Awagami International Miniature Print Exhibition 2017

Year of the Cockerel 酉

In May I applied to the Awagami International Miniature Print Exhibition 2017. I submitted two prints. 'Monkey Wearing Short Gown' celebrating the year of the Monkey, 2016. To celebrate the year 2017, I carved a cockerel of a netsuke from The British Museum. I usually make a visit to a museum or gallery to make a sketch of the original netsuke but as I was eager to get the prints to Awagami Factory. I searched The British Museum’s online collection and found a photograph of a netsuke cockerel carved by Yoshinaga around the late 18th C. The original netsuke is made from wood with eyes inlaid in dark horn. 

Carving the block and printing the cockerel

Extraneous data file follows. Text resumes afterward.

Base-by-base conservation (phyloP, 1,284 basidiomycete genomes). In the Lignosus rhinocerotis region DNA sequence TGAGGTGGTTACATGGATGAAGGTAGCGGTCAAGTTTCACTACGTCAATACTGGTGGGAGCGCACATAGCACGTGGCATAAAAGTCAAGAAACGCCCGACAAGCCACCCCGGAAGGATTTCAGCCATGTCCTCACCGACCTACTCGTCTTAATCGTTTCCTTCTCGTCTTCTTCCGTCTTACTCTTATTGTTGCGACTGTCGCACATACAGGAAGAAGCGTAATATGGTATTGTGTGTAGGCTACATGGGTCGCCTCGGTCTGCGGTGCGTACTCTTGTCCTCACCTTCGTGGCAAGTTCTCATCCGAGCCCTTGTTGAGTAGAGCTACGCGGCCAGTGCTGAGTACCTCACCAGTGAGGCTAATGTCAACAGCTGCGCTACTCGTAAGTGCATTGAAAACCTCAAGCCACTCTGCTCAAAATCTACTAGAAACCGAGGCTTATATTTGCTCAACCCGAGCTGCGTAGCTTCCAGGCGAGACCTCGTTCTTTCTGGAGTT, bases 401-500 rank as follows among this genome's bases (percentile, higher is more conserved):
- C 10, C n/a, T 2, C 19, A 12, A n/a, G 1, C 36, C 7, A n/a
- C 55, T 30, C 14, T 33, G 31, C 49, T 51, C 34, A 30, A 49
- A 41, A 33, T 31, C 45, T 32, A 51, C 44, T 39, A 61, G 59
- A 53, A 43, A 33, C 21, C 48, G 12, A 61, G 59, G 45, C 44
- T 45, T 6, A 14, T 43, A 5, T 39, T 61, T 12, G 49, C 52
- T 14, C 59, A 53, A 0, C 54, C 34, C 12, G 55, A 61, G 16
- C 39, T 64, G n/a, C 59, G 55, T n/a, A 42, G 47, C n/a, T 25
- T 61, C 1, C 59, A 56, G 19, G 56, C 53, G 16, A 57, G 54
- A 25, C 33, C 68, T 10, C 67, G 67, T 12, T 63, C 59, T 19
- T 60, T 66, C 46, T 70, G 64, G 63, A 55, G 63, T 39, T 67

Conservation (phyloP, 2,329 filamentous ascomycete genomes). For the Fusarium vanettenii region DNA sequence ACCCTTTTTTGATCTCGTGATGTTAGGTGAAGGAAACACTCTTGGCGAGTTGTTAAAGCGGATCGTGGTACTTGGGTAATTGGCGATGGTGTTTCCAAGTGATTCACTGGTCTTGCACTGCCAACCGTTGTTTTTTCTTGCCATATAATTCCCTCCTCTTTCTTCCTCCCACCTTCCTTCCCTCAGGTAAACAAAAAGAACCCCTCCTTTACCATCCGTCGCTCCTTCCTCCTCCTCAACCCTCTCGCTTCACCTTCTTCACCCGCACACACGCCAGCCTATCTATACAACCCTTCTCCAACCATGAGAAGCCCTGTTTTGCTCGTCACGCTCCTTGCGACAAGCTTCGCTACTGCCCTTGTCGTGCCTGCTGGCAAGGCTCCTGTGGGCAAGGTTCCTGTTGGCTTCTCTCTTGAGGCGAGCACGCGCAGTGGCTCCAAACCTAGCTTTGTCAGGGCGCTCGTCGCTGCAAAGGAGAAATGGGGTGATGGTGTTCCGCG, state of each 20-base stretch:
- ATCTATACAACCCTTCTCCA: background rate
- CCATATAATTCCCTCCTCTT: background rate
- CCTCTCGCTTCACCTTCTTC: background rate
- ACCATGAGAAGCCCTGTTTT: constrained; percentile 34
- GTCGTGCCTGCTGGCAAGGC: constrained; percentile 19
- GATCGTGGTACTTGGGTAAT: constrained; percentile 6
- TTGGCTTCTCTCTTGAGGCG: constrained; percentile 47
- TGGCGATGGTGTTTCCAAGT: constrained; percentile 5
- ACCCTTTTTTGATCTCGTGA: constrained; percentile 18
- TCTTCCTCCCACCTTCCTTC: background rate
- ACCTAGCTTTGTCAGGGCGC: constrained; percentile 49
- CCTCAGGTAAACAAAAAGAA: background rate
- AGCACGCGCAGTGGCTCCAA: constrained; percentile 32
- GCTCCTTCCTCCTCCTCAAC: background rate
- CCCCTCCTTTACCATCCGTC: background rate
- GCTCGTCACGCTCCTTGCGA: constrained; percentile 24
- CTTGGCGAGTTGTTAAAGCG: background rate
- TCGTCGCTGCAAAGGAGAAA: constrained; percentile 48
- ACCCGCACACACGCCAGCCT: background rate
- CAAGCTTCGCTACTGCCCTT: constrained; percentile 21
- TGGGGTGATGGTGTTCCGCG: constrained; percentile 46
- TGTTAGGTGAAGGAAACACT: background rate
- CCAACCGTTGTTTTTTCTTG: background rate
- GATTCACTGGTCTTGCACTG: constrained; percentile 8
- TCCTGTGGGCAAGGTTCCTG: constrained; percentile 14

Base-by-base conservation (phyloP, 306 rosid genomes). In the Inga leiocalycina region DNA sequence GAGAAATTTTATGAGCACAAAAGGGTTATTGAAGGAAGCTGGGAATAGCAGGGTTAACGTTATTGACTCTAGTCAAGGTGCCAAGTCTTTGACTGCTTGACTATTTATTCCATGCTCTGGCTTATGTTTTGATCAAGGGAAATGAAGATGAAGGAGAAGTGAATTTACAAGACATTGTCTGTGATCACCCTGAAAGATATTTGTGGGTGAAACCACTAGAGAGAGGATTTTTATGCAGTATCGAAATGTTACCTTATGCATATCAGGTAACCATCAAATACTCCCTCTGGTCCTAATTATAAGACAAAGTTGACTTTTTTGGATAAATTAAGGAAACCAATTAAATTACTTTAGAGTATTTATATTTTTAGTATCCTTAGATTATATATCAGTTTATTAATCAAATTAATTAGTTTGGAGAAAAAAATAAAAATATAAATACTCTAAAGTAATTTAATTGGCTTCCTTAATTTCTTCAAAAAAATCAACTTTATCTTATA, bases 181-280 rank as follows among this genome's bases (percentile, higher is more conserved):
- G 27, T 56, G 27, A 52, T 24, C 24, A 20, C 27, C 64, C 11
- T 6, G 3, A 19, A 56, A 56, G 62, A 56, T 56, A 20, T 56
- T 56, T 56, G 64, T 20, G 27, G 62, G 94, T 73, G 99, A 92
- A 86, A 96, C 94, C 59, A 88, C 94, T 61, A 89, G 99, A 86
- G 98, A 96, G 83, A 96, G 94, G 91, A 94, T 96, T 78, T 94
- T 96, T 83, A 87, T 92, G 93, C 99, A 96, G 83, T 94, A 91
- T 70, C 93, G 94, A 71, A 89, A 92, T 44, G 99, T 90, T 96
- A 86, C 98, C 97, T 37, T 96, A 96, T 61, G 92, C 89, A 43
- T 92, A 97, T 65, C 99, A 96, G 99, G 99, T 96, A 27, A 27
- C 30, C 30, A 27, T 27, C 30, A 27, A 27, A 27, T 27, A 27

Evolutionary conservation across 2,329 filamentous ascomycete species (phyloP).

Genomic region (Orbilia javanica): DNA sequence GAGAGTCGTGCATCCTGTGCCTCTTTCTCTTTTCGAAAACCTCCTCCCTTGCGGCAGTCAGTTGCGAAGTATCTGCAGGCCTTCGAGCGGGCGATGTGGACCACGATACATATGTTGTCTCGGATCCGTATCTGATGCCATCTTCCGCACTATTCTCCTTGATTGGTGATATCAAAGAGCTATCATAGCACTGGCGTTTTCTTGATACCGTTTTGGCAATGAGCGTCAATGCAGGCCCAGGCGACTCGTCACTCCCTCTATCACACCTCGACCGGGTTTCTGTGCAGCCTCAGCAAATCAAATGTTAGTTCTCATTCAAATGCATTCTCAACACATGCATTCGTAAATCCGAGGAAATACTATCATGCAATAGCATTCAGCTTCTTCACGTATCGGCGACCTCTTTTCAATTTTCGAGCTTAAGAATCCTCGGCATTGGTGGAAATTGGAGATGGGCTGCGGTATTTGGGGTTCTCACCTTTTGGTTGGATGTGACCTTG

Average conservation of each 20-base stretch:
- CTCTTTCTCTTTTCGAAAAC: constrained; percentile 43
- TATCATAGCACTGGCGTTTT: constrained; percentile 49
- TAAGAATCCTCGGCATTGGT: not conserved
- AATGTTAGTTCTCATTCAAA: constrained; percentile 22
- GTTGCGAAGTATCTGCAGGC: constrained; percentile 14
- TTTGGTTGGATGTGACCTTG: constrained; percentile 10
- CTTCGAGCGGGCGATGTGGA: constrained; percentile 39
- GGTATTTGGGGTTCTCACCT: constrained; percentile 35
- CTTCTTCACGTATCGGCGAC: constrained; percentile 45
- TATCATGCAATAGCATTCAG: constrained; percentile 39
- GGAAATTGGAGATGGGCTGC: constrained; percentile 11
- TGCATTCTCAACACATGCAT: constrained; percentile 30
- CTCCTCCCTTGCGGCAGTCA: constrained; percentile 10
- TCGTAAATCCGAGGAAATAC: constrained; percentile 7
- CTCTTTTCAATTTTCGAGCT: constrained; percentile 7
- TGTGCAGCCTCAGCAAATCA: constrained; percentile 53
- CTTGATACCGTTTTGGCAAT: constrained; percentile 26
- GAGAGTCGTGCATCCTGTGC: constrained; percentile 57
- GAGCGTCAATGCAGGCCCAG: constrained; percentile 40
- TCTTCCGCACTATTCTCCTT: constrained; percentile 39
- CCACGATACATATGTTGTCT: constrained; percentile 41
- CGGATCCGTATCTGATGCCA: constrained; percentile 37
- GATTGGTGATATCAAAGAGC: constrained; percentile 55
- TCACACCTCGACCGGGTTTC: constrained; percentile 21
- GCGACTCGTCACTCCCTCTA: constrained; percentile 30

酉     とり     tori

とり

 tori

I carved the cockerel from Japanese magnolia wood to print an edition of 75. Both prints, the cockerel and the monkey, were posted to Awagami Factory. The prints were received and will be on display at the Awagami’s Hall of Awa Japanese Handmade Paper Museum for their 2017 exhibition - October 7th - 29th October. 

"The exhibition will feature a total of 1,347 miniprints submitted from 1,010 artists hailing from 54 countries.” A.I.M.P.E

"In Japan, since the Edo Period, the Tori no ichi, a market fair  has been held on the Days of the Rooster in November (to welcome the New Year) at various Otori-jinja shrines found in all parts of Japan. This fair is sometimes called by the familiar name of Otori-sama. The patron deity of good fortune and successful business is enshrined at Otori-jinja shrines. Open-air stalls are set up selling among other things, kumade rakes (symbolic of the rooster’s feet)  for ‘raking in wealth and good fortune.’This good-luck rake is made of bamboo and is decorated with masks and koban (old gold coins)."

Find out more about cockerel / rooster symbolism at: Japanese Mythology and Folklore